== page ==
Painting of the Battle of Marengo
Scene from the Battle of Marengo, captured by the artist
Louis-Francois, Baron Lejeune
A chicken dish named after the battle, Pollo alla Marengo, keeps the event alive by continuing to appear on restaurant menus and in cookery books.

It was an important victory for Napoleon, who effectively drove the Austrians out of Italy by forcing them to retreat.

Initially French forces had been overpowered by the Austrians and had been pushed back a few miles. The Austrians thought they had won and retired to Alessandria.

But the French received reinforcements and launched a surprise counter-attack, forcing the Austrians to retreat and to have to subsequently sign an armistice.

This sealed a political victory for Napoleon and helped him secure his grip on power.

Painting of Napoleon Bonaparte
Napoleon Bonaparte: detail from a portrait
by the artist Andrea Appiani
There are various stories about the origin of the chicken dish named after the battle. Some say Napoleon ate it after his victory, while others say a restaurant chef in Paris invented it and named it after the battle in Napoleon’s honour.

There is also a story that Napoleon refused to eat before the battle but eventually came off the field with a ferocious hunger. His chef had to whip up a meal from the only ingredients he had to hand, which is how the dish ended up as being made from chicken fried in oil, garlic and tomatoes, garnished with eggs and crayfish. 

Napoleon is said to have wolfed it down and then the battle turned in his favour. He therefore associated the dish with victory and insisted on eating it before every future battle.

Travel tip:

Alessandria is an historic city in Piedmont, situated to the south east of Turin. After the Battle of Marengo in 1800 it became part of French territory but was returned to Italy a few years later. It is now a major railway hub.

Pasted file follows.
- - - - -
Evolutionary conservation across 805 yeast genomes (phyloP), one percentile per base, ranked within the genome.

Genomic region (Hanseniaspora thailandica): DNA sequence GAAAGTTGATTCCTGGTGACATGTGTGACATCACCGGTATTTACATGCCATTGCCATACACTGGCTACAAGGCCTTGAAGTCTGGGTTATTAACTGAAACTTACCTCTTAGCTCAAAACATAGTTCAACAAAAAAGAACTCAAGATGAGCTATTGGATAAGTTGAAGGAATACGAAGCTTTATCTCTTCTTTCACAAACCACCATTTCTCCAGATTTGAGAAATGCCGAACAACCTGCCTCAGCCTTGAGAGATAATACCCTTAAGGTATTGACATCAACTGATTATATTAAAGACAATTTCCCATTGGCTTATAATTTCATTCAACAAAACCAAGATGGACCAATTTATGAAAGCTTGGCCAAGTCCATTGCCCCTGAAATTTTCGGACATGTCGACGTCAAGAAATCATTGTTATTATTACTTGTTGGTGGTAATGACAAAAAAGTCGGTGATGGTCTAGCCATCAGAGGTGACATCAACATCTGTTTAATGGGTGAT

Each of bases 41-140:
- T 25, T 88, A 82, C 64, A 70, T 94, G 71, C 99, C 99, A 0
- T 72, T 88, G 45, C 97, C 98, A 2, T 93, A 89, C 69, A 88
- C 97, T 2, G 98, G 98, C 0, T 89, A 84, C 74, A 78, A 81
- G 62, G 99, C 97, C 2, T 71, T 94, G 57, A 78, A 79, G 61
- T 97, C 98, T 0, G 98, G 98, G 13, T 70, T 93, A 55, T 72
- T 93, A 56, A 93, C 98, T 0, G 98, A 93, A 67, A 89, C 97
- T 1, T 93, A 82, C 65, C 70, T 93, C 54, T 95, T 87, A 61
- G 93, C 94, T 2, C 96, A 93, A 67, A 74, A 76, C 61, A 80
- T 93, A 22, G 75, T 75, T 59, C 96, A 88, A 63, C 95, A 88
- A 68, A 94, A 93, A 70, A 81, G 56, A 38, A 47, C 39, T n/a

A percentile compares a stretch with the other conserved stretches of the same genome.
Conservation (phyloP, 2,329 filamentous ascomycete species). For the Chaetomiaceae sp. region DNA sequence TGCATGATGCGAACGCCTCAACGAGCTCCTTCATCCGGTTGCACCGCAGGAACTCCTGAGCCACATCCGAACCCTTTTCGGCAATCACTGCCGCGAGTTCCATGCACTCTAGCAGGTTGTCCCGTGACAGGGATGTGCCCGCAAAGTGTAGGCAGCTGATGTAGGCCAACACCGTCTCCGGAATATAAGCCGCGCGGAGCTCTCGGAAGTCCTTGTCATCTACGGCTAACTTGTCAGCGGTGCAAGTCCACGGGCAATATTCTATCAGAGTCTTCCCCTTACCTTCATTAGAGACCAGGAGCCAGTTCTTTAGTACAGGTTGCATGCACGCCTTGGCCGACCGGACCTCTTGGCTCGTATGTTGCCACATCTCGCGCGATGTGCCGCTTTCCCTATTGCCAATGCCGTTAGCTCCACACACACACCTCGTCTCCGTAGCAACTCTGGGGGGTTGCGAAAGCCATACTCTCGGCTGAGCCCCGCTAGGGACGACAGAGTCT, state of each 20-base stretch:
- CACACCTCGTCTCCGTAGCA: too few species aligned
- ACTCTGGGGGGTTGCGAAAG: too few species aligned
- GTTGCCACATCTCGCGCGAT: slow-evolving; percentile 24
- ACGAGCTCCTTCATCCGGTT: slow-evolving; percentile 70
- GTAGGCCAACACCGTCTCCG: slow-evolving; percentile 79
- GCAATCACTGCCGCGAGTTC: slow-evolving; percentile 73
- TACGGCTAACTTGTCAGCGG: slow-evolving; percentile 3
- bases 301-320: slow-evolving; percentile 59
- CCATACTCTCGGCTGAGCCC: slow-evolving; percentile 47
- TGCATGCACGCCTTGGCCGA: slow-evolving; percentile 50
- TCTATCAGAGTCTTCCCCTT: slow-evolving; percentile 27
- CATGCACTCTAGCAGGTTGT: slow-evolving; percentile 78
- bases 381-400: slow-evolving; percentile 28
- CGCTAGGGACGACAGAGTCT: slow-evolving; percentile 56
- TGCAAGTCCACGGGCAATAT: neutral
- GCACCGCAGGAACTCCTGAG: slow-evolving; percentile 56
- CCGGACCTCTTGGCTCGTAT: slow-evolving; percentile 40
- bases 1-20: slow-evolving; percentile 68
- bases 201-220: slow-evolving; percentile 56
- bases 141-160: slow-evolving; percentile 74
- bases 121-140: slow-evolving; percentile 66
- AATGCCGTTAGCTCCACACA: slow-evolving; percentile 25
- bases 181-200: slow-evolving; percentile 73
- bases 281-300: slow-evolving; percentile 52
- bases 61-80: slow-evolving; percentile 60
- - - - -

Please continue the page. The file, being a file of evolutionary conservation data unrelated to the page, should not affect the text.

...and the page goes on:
Travel tip:

The Museum of Marengo, Museo della Battaglia di Marengo, is at Spinetta Marengo, a suburb of Alessandria. To ensure his victory would not be forgotten, Napoleon ordered a column commemorating the date to be erected at the exact site of the battle. For more information and to find out about re enactment events visit www.marengomuseum.it.

More reading:

Napoleon becomes King of Italy

13 June 2016

Saint Anthony of Padua

Pilgrims honour the saint famous for his miracles

Photo of the Basilica di Sant'Antonio
The Basilica di Sant'Antonio in Padua
The feast of Saint Anthony of Padua (Sant’Antonio da Padova) will be celebrated  by thousands of pilgrims visiting the northern Italian city today.

Special services will be held in the Basilica di Sant’Antonio and a statue of the saint will be carried through the streets of Padua.

Over the next few days pilgrims from all over the world will visit the Basilica, to see the saint’s tomb and relics.

Anthony was born in Portugal where he became a Catholic priest and a friar of the Franciscan order. He died on 13 June, 1231 in Padova and was declared a saint by the Vatican a year after his death, which is considered a remarkably short space of time.